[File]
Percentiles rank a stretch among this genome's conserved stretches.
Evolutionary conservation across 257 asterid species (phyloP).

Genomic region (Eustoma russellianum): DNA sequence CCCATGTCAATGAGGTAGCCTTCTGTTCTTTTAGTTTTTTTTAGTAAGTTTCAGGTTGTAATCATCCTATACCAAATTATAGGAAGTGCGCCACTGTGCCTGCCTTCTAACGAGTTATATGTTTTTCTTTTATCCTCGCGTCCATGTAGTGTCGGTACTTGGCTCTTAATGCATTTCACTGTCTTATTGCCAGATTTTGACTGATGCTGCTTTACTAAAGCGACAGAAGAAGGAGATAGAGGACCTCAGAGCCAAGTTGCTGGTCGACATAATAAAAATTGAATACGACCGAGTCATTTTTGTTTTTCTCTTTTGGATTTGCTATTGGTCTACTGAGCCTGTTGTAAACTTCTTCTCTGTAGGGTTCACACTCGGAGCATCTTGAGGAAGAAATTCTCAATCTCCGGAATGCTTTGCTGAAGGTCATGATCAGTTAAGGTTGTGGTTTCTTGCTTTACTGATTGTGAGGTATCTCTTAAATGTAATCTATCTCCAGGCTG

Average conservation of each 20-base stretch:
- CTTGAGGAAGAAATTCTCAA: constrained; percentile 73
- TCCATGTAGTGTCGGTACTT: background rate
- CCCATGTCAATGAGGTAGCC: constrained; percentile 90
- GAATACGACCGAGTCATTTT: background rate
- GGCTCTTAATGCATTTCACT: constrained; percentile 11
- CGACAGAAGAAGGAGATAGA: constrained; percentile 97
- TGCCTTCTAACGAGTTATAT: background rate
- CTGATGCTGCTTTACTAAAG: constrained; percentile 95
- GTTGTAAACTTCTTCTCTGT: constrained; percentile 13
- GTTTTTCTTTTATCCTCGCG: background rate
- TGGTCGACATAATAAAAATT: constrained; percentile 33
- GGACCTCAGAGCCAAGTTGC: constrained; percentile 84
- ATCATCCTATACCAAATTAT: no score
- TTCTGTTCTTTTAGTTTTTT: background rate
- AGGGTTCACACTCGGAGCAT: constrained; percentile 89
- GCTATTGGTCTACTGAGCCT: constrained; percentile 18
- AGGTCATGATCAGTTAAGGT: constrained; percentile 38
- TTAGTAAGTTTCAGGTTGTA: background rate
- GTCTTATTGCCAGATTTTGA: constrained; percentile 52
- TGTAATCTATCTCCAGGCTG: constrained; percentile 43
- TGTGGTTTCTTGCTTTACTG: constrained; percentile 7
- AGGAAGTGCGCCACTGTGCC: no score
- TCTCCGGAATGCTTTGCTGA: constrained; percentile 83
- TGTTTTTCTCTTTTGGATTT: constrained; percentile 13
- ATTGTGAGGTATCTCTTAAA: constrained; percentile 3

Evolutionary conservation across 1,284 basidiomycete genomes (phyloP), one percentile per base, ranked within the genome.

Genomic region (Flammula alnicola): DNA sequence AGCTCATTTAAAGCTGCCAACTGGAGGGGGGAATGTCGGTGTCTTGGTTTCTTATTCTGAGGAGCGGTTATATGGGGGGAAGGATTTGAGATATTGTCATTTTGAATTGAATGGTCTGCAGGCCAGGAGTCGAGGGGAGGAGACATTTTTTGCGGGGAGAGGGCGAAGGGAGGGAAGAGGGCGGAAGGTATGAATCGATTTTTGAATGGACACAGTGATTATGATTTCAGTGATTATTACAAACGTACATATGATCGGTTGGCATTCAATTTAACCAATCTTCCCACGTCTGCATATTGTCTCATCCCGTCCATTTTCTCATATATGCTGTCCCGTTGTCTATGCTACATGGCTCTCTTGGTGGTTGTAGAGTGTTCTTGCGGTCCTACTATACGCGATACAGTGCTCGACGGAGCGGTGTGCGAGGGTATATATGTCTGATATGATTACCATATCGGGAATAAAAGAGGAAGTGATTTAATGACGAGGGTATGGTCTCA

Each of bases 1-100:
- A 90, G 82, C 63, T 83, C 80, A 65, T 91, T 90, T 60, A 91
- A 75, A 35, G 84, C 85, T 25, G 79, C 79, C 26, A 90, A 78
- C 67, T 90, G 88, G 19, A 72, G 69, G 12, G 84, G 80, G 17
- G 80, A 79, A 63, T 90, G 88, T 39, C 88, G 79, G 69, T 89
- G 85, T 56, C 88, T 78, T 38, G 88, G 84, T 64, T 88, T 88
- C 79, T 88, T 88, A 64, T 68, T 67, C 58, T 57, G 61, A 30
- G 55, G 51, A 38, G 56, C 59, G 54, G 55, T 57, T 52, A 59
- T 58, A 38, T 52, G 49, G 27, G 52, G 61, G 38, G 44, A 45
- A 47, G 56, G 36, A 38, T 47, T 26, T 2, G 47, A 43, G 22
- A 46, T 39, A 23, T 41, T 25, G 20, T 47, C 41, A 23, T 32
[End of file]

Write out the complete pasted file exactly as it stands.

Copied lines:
Percentiles rank a stretch among this genome's conserved stretches.
Evolutionary conservation across 257 asterid species (phyloP).

Genomic region (Eustoma russellianum): DNA sequence CCCATGTCAATGAGGTAGCCTTCTGTTCTTTTAGTTTTTTTTAGTAAGTTTCAGGTTGTAATCATCCTATACCAAATTATAGGAAGTGCGCCACTGTGCCTGCCTTCTAACGAGTTATATGTTTTTCTTTTATCCTCGCGTCCATGTAGTGTCGGTACTTGGCTCTTAATGCATTTCACTGTCTTATTGCCAGATTTTGACTGATGCTGCTTTACTAAAGCGACAGAAGAAGGAGATAGAGGACCTCAGAGCCAAGTTGCTGGTCGACATAATAAAAATTGAATACGACCGAGTCATTTTTGTTTTTCTCTTTTGGATTTGCTATTGGTCTACTGAGCCTGTTGTAAACTTCTTCTCTGTAGGGTTCACACTCGGAGCATCTTGAGGAAGAAATTCTCAATCTCCGGAATGCTTTGCTGAAGGTCATGATCAGTTAAGGTTGTGGTTTCTTGCTTTACTGATTGTGAGGTATCTCTTAAATGTAATCTATCTCCAGGCTG

Average conservation of each 20-base stretch:
- CTTGAGGAAGAAATTCTCAA: constrained; percentile 73
- TCCATGTAGTGTCGGTACTT: background rate
- CCCATGTCAATGAGGTAGCC: constrained; percentile 90
- GAATACGACCGAGTCATTTT: background rate
- GGCTCTTAATGCATTTCACT: constrained; percentile 11
- CGACAGAAGAAGGAGATAGA: constrained; percentile 97
- TGCCTTCTAACGAGTTATAT: background rate
- CTGATGCTGCTTTACTAAAG: constrained; percentile 95
- GTTGTAAACTTCTTCTCTGT: constrained; percentile 13
- GTTTTTCTTTTATCCTCGCG: background rate
- TGGTCGACATAATAAAAATT: constrained; percentile 33
- GGACCTCAGAGCCAAGTTGC: constrained; percentile 84
- ATCATCCTATACCAAATTAT: no score
- TTCTGTTCTTTTAGTTTTTT: background rate
- AGGGTTCACACTCGGAGCAT: constrained; percentile 89
- GCTATTGGTCTACTGAGCCT: constrained; percentile 18
- AGGTCATGATCAGTTAAGGT: constrained; percentile 38
- TTAGTAAGTTTCAGGTTGTA: background rate
- GTCTTATTGCCAGATTTTGA: constrained; percentile 52
- TGTAATCTATCTCCAGGCTG: constrained; percentile 43
- TGTGGTTTCTTGCTTTACTG: constrained; percentile 7
- AGGAAGTGCGCCACTGTGCC: no score
- TCTCCGGAATGCTTTGCTGA: constrained; percentile 83
- TGTTTTTCTCTTTTGGATTT: constrained; percentile 13
- ATTGTGAGGTATCTCTTAAA: constrained; percentile 3

Evolutionary conservation across 1,284 basidiomycete genomes (phyloP), one percentile per base, ranked within the genome.

Genomic region (Flammula alnicola): DNA sequence AGCTCATTTAAAGCTGCCAACTGGAGGGGGGAATGTCGGTGTCTTGGTTTCTTATTCTGAGGAGCGGTTATATGGGGGGAAGGATTTGAGATATTGTCATTTTGAATTGAATGGTCTGCAGGCCAGGAGTCGAGGGGAGGAGACATTTTTTGCGGGGAGAGGGCGAAGGGAGGGAAGAGGGCGGAAGGTATGAATCGATTTTTGAATGGACACAGTGATTATGATTTCAGTGATTATTACAAACGTACATATGATCGGTTGGCATTCAATTTAACCAATCTTCCCACGTCTGCATATTGTCTCATCCCGTCCATTTTCTCATATATGCTGTCCCGTTGTCTATGCTACATGGCTCTCTTGGTGGTTGTAGAGTGTTCTTGCGGTCCTACTATACGCGATACAGTGCTCGACGGAGCGGTGTGCGAGGGTATATATGTCTGATATGATTACCATATCGGGAATAAAAGAGGAAGTGATTTAATGACGAGGGTATGGTCTCA

Each of bases 1-100:
- A 90, G 82, C 63, T 83, C 80, A 65, T 91, T 90, T 60, A 91
- A 75, A 35, G 84, C 85, T 25, G 79, C 79, C 26, A 90, A 78
- C 67, T 90, G 88, G 19, A 72, G 69, G 12, G 84, G 80, G 17
- G 80, A 79, A 63, T 90, G 88, T 39, C 88, G 79, G 69, T 89
- G 85, T 56, C 88, T 78, T 38, G 88, G 84, T 64, T 88, T 88
- C 79, T 88, T 88, A 64, T 68, T 67, C 58, T 57, G 61, A 30
- G 55, G 51, A 38, G 56, C 59, G 54, G 55, T 57, T 52, A 59
- T 58, A 38, T 52, G 49, G 27, G 52, G 61, G 38, G 44, A 45
- A 47, G 56, G 36, A 38, T 47, T 26, T 2, G 47, A 43, G 22
- A 46, T 39, A 23, T 41, T 25, G 20, T 47, C 41, A 23, T 32